Online social game Roblox has reinstated PewDiePie’s account after banning the popular YouTuber over an “inappropriate username”.

PewDiePie revealed the ban in a video on his YouTube channel to his more than 85 million subscribers.

Other users then reported that they had received bans or warnings simply for mentioning the YouTuber’s name.

PewDiePie’s account was eventually reinstated, with Roblox calling the ban “incorrect”.

“Roblox is committed to providing a safe and civil platform for our players, including blocking memes that represent or are synonymous for behaviour that falls outside of our community standards,” it said in a post on its developer forums.

“In December, ‘pewdie’ became one of these negative memes on Roblox. As such, we began blocking the creation of new usernames that incorporated the term.

“The legacy account that PewDiePie used in his livestream was incorrectly banned as part of the administration of this policy.”

PewDiePie took the whole affair in his stride.

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Others hit in the crossfire

Even before PewDiePie made a video announcing the ban, several people took to social media after they noticed a “purge” on anything related to the YouTuber.

Some claimed that items purchased in-game which featured PewDiePie branding had been removed from their accounts.

Others said that they had received bans for writing “subscribe to PewDiePie” in the game’s chat.

And Roblox player Rogos, who features in PewDiePie’s video, said that his account was disabled simply for writing “hi PewDiePie” when he saw the popular YouTuber in-game.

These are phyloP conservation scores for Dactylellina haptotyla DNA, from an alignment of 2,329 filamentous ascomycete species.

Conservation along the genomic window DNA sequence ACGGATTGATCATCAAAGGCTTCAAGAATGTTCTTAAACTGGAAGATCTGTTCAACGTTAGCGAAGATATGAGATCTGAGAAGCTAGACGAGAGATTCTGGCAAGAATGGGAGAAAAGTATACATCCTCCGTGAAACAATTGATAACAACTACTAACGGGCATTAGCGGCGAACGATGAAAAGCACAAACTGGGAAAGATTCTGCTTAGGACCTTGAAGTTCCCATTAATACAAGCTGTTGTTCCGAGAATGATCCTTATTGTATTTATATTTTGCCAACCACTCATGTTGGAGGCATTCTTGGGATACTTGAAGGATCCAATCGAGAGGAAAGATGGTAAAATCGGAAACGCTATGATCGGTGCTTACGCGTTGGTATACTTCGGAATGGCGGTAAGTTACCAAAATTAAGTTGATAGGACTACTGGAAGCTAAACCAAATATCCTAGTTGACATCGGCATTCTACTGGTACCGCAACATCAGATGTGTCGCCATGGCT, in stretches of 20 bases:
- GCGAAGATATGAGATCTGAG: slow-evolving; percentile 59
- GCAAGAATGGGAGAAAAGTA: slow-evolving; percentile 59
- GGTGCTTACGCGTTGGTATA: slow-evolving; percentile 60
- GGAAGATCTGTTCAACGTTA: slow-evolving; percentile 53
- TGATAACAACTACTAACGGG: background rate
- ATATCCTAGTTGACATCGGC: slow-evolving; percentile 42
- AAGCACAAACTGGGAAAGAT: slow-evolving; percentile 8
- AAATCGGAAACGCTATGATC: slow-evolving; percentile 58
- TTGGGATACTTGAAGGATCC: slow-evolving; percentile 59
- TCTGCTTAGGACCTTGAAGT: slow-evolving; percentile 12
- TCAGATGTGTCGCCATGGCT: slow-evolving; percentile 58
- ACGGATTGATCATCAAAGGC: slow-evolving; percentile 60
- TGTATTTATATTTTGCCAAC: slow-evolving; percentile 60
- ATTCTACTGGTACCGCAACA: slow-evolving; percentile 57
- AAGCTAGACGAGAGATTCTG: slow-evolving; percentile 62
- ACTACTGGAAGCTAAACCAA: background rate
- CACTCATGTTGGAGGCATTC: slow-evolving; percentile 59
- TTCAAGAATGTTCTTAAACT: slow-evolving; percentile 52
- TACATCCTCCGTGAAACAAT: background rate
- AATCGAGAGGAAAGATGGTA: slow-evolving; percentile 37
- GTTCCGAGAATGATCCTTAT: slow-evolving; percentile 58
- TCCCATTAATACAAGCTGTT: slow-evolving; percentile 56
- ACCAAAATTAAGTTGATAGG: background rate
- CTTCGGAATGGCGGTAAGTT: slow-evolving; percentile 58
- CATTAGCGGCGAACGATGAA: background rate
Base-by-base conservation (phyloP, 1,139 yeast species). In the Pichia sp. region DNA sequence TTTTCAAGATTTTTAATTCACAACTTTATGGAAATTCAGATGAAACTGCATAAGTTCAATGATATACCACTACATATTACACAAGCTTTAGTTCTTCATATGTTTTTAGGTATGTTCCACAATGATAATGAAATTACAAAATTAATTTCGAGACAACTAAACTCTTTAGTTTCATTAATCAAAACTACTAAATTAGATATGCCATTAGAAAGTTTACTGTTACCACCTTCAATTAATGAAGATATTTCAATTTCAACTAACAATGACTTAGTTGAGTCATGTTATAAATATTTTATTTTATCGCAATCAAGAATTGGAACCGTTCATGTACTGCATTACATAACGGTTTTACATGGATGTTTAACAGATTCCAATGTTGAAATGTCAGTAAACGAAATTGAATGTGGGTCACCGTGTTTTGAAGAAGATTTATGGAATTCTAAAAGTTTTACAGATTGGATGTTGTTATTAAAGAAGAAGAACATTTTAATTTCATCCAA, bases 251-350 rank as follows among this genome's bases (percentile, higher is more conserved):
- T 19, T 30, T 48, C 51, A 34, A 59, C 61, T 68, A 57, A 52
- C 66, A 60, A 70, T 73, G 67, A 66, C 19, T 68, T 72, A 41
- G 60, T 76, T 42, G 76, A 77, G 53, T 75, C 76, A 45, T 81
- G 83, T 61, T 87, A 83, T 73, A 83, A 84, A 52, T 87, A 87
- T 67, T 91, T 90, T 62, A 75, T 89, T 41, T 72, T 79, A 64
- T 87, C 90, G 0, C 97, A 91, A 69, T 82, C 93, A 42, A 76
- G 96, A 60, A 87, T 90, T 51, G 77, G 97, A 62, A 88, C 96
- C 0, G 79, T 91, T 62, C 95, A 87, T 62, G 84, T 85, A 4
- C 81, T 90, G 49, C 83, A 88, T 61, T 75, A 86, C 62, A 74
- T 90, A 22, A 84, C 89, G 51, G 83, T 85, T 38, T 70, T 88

The “pewdie” meme

Meanwhile, some of the game’s players have questioned the authenticity of the “pewdie meme”.

“I have never seen anything like that on Roblox,” said KonekoKitten in a YouTube video. “Back in 2018, in December, not once did I see it.”

It may refer to the “subscribe to PewDiePie” messages that became ubiquitous with the latter part of last year.

Various paid adverts appeared in Roblox at the time urging people to subscribe to his YouTube channel, with some even reporting receiving direct messages about it.

But others have suggested that even if this ban was accurate, it would be next to impossible to follow as they were not aware of it.

“The ‘pewdie’ ban is not in the rules,” said Ericzona on Twitter. “Why was there no public warning for this ban?”

It is not clear whether users will face sanctions in the future for discussing PewDiePie in the game platform’s chat.

This story was originally published on BBC Technology News

Elon Musk's 'malicious' AI too dangerous to release

An artificial intelligence system developed by Elon Musk’s OpenAI organisation is too dangerous to be released, the group believes.

OpenAI is a non-profit research organisation founded in 2015 with $1bn in backing from Mr Musk and others to promote the development of artificial intelligence technologies that benefit humanity.